Canadian stocks rose to a record, snapping a two-day loss as oil producers advanced with data showing the nation’s economic growth rebounded to the fastest in almost three years on rising exports.
Canadian Energy Services & Technology Corp. (CEU) increased 2.5 percent after agreeing to an acquisition. Bellatrix Exploration Ltd. and Bankers Petroleum Ltd. rallied more than 1.9 percent as crude posted the first weekly gain in more than a month. Toronto-Dominion Bank, the nation’s largest lender by assets, fell 0.4 percent to extend losses a second day after reporting earnings.
The Standard & Poor’s/TSX Composite Index (SPTSX) rose 67.56 points, or 0.4 percent, to 15,625.73 at 4 p.m. in Toronto. The benchmark Canadian equity gauge last closed at a high Aug. 26. The market will be closed on Sept. 1 for the Labor Day holiday.
The Canadian index has advanced 1.9 percent this month, for a third straight gain. The S&P/TSX has surged 15 percent this year, making it the second-best performer among developed equity markets behind Denmark.
Trading volume in the S&P/TSX was in line with the 30-day average today as eight of 10 industries advanced.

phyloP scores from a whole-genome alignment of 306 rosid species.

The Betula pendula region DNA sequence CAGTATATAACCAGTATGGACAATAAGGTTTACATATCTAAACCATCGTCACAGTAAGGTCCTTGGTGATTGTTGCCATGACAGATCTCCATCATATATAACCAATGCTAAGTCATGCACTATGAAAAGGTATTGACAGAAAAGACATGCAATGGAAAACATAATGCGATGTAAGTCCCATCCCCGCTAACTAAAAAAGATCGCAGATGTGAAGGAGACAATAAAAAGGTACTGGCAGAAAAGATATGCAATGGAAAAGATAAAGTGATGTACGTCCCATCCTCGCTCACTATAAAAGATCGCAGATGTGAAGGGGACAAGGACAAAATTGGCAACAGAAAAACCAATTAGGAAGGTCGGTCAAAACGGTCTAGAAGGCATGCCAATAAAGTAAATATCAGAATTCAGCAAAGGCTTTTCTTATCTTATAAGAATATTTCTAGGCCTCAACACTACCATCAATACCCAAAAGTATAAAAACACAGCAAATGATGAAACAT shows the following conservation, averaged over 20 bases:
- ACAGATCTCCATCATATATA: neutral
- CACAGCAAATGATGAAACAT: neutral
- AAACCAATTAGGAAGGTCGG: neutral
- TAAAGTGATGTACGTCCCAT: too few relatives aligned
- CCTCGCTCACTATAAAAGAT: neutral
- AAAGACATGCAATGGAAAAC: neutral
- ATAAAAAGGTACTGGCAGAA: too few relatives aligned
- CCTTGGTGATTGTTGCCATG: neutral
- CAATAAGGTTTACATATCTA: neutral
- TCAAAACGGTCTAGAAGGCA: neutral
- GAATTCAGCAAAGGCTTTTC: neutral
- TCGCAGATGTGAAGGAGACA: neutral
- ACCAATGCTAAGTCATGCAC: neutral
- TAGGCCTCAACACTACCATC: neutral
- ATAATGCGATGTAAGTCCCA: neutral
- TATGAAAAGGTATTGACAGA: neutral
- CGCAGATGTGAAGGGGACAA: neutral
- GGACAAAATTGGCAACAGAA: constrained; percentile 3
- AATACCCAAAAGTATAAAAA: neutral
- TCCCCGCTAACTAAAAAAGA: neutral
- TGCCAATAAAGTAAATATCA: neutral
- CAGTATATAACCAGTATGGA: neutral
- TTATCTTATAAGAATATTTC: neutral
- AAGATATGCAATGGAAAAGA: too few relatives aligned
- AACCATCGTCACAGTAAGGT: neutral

The Canadian economy rose at a 3.1 percent annualized pace from April to June, Statistics Canada said today in Ottawa, faster than the 2.7 percent economists forecast in a Bloomberg survey. Exports surged 17.8 percent on gains in automobiles, farm and forest products.
Canadian Energy Services & Technology added 2.5 percent to C$10.82 after agreeing to buy the production and specialty chemical business assets of Southwest Treating Products LLC. Terms were not disclosed.
Bellatrix Exploration added 2.3 percent to C$8.42 and Bankers Petroleum rose 1.9 percent to C$6.60 as West Texas Intermediate crude capped its first weekly gain in more than a month.
Cameco Corp. (CCO) rallied 1.2 percent to C$21.26, snapping a three-day loss as raw-materials stocks rose 0.9 percent as a group, the most in the S&P/TSX. The uranium producer prepared to shut down its McArthur River mine, the world’s largest source of the nuclear fuel due to a dispute with workers.
To contact the reporter on this story: Eric Lam in Toronto at email@example.com